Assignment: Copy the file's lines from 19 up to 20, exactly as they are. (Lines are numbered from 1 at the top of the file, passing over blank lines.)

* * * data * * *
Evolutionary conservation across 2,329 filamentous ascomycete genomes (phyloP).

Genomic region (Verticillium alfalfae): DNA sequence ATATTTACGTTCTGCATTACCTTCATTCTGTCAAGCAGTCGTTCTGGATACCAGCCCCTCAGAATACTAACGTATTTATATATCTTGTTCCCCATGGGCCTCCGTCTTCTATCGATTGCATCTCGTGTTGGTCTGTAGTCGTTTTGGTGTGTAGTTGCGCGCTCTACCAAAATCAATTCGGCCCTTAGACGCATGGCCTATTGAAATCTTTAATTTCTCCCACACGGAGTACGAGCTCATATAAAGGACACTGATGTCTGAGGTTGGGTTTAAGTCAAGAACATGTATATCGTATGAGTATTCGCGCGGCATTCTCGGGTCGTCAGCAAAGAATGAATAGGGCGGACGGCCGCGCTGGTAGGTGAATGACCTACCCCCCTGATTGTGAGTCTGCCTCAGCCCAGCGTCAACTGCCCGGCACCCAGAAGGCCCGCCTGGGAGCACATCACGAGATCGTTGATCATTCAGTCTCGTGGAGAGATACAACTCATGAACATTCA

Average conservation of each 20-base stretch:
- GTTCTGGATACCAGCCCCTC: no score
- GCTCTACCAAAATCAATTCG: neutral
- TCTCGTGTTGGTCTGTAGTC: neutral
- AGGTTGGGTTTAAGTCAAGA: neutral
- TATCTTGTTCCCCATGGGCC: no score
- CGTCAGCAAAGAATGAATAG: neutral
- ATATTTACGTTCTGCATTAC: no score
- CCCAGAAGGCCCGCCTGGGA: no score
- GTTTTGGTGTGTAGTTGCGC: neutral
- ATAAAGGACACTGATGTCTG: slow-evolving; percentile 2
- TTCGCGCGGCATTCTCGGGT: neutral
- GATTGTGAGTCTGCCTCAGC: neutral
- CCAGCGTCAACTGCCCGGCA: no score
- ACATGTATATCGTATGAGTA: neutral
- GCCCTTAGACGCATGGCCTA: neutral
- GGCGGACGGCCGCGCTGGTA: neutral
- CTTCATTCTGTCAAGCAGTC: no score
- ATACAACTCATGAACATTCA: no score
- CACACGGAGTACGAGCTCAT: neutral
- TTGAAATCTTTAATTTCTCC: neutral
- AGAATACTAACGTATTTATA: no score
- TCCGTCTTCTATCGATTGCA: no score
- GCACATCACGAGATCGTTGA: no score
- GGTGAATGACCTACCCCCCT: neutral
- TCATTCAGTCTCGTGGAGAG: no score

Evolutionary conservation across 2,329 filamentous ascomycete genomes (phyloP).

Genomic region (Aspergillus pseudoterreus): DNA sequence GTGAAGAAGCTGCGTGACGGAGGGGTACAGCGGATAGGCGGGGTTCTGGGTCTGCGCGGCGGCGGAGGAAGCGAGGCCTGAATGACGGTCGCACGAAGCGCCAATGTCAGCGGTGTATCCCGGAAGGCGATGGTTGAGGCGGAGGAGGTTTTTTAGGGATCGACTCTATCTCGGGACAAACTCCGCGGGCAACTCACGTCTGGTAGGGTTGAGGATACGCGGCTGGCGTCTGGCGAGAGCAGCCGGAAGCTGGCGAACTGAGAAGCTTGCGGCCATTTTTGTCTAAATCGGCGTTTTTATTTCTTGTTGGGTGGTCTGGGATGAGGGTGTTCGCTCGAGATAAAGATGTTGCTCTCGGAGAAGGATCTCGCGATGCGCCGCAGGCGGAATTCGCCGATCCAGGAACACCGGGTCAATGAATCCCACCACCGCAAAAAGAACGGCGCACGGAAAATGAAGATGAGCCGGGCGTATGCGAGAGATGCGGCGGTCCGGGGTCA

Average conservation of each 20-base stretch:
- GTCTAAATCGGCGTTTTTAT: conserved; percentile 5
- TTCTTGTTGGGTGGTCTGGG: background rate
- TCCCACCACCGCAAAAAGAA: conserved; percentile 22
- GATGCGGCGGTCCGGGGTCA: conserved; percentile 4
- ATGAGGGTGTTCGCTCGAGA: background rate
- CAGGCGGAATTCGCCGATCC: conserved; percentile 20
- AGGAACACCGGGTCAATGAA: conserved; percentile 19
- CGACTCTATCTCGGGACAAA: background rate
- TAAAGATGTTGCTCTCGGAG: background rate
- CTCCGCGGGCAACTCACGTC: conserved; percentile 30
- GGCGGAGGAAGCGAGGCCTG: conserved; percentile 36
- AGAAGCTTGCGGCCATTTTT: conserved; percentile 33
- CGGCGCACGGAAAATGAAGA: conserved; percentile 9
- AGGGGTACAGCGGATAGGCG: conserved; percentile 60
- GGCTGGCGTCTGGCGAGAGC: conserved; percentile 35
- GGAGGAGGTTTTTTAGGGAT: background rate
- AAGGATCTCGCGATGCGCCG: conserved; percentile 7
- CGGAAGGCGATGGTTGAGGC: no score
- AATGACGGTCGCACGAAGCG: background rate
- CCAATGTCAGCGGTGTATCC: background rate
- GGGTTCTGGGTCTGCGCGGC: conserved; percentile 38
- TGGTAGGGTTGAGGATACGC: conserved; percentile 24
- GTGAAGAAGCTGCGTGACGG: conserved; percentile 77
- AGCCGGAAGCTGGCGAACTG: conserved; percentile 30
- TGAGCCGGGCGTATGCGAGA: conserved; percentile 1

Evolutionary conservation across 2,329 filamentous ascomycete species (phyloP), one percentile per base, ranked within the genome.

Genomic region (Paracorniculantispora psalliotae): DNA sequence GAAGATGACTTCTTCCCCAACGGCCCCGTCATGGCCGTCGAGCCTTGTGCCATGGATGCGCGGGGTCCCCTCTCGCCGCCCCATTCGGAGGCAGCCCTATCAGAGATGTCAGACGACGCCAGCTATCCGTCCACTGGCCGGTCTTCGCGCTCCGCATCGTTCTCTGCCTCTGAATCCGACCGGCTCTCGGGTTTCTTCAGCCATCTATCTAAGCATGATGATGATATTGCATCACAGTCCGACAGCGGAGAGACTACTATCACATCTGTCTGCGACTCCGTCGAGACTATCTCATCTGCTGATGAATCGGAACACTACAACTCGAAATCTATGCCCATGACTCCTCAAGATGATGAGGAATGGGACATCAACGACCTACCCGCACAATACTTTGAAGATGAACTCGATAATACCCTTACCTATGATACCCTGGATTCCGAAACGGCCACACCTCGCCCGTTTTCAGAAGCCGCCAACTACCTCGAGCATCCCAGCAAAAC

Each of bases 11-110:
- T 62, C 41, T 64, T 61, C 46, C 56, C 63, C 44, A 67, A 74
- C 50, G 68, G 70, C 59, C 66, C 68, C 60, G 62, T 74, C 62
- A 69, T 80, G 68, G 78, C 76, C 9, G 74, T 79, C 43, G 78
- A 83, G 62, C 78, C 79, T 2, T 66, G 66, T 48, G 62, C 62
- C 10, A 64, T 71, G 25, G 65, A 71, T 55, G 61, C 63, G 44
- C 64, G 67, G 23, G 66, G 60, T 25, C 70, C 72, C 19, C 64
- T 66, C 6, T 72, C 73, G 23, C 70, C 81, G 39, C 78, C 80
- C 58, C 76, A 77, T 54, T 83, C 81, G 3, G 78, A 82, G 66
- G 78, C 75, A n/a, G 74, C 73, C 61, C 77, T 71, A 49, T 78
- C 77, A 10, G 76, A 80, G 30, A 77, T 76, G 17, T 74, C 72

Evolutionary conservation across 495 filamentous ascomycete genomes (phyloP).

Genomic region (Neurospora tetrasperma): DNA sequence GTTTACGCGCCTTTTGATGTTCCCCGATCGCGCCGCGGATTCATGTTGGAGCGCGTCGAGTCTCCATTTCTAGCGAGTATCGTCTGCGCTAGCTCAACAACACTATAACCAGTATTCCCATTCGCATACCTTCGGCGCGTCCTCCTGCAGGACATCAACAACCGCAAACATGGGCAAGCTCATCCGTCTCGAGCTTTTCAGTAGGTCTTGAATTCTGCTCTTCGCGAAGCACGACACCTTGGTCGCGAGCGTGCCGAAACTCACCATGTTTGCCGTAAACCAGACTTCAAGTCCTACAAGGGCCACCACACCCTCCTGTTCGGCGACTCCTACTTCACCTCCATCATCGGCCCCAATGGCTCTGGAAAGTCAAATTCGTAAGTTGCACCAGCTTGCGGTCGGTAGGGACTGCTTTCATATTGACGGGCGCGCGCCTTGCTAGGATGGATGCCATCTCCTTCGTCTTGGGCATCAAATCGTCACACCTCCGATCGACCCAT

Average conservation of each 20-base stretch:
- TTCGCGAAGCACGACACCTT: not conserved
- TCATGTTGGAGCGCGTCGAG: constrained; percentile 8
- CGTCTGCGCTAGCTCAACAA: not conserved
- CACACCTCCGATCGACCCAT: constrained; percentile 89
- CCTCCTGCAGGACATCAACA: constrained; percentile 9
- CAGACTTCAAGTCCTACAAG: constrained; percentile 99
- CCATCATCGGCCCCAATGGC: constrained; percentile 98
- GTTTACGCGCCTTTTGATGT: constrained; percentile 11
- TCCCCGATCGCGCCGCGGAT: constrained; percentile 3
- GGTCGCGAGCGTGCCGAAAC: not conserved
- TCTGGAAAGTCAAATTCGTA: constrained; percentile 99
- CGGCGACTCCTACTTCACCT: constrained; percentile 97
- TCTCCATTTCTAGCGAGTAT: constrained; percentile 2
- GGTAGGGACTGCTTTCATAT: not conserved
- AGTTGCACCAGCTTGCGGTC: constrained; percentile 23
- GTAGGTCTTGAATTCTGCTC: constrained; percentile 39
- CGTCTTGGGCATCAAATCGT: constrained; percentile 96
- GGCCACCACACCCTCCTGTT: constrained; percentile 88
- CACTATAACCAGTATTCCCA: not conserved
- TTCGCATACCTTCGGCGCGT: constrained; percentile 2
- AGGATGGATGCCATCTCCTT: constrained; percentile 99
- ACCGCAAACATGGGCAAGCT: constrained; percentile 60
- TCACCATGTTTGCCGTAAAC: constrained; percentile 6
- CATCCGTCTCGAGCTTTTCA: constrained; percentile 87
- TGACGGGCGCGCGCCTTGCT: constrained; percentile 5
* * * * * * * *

- GGCGGACGGCCGCGCTGGTA: neutral
- CTTCATTCTGTCAAGCAGTC: no score